BACKGROUND: In general dog-owners are more physically active than non-owners, however; it is not known whether dog-ownership can influence seasonal fluctuations in physical activity. This study examines whether dog-ownership influences summer and winter patterns of neighbourhood-based walking among adults living in Calgary, Canada.

METHODS: A cohort of adults, randomly sampled from the Calgary metropolitan area, completed postal surveys in winter and summer 2008. Both winter and summer versions of the survey included questions on dog-ownership, walking for recreation, and walking for transportation in residential neighbourhoods. Participation in neighbourhood-based walking was compared, among dog-owners and non-owners, and in summer and winter, using general linear modeling. Stability of participation in neighbourhood-based walking across summer and winter among dog-owners and non-owners was also assessed, using logistic regression.

RESULTS: A total of 428 participants participated in the study, of whom 115 indicated owning dogs at the time of both surveys. Dog-owners reported more walking for recreation in their neighbourhoods than did non-owners, both in summer and in winter. Dog-owners were also more likely than non-owners to report participation in walking for recreation in their neighbourhoods, in summer as well as in winter. Dog-owners and non-owners did not differ in the amount of walking that they reported for transportation, either in summer or in winter.

CONCLUSIONS: By acting as cues for physical activity, dogs may help their owners remain active across seasons. Policies and programs related to dog-ownership and dog-walking, such as dog-supportive housing and dog-supportive parks, may assist in enhancing population health by promoting physical activity.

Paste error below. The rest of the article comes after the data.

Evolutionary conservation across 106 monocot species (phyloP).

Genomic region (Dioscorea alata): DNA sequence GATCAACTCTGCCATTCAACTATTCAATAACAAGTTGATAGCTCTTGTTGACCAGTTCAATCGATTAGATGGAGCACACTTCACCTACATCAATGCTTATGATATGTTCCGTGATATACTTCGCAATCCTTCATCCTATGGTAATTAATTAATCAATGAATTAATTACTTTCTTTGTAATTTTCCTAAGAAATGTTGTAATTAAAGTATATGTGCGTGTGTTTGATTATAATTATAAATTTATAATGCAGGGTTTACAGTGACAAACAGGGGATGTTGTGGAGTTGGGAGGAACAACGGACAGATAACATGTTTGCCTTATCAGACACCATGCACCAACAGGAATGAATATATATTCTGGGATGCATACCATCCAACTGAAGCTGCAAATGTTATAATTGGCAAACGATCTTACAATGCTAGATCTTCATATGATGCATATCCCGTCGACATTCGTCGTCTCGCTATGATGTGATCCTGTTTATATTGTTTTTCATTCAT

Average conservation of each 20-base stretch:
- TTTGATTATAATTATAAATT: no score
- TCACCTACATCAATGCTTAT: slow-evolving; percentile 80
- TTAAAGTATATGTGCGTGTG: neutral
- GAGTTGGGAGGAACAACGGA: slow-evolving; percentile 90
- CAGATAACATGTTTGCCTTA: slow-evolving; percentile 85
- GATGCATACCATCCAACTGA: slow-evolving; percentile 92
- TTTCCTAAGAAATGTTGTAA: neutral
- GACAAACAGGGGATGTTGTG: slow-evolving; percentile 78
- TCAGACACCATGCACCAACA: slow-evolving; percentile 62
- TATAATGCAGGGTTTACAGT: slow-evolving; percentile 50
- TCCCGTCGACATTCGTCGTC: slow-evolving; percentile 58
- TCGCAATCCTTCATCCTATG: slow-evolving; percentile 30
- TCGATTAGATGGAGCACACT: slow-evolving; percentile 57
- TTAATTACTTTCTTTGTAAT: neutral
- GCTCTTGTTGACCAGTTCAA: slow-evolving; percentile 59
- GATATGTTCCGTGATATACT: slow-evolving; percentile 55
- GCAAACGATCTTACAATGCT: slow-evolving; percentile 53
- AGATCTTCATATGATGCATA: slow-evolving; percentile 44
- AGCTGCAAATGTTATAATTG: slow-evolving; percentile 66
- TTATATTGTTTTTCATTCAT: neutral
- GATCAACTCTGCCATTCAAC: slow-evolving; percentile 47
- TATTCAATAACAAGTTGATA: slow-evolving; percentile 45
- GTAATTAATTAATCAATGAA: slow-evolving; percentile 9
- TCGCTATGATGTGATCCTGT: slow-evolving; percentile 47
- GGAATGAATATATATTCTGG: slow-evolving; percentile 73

Dog walking: its association with physical activity guideline adherence and its correlates.  [Link]

Prev Med. 2011 Jan;52(1):33-8. Epub 2010 Nov 1.

Hoerster KD, Mayer JA, Sallis JF, Pizzi N, Talley S, Pichon LC, Butler DA.
San Diego State University Graduate School of Public Health, 9245 Sky Park Court, Suite 220, San Diego, CA 92123, USA. Katherine.Hoerster@va.gov

OBJECTIVE: We examined the prevalence and correlates of dog walking among dog owners, and whether dog walking is associated with meeting the American College of Sports Medicine/American Heart Association physical activity guidelines.

METHODS: In March 2008, we mailed a survey to dog-owning clients from two San Diego County veterinary clinics. Useable data were obtained from 984 respondents, and 75 of these completed retest surveys. We assessed associations between potential correlates and dog walking (i.e., yes/no dog walking for at least 10 min in past week).

RESULTS: Test-retest reliability of measures was generally high. Approximately one-third of the sample (31.5%) were not dog walkers. Proportions of dog walkers versus non-dog walkers meeting United States guidelines were 64.3% and 55.0%, respectively. Dog walking was independently associated with meeting guidelines in a multivariate model (odds ratio=1.59, p=0.004). Three variables were independently associated with dog walking in a multivariate model: dog encouragement of dog walking, dog-walking obligation, and dog-walking self-efficacy.

CONCLUSION: Dog walking was associated with meeting physical activity guidelines, making it a viable method for promoting physical activity. Dog-walking obligation and self-efficacy may be important mediators of dog walking and may need to be targeted if interventions are to be successful.


Dog-walking: motivation for adherence to a walking program.  [Link]

Clin Nurs Res. 2010 Nov;19(4):387-402. Epub 2010 Jul 22.

Johnson RA, Meadows RL.
Sinclair School of Nursing and Research Center on Human Animal Interaction, College of Veterinary Medicine, University of Missouri-Columbia, Columbia, MO 65211, USA. rajohnson@missouri.edu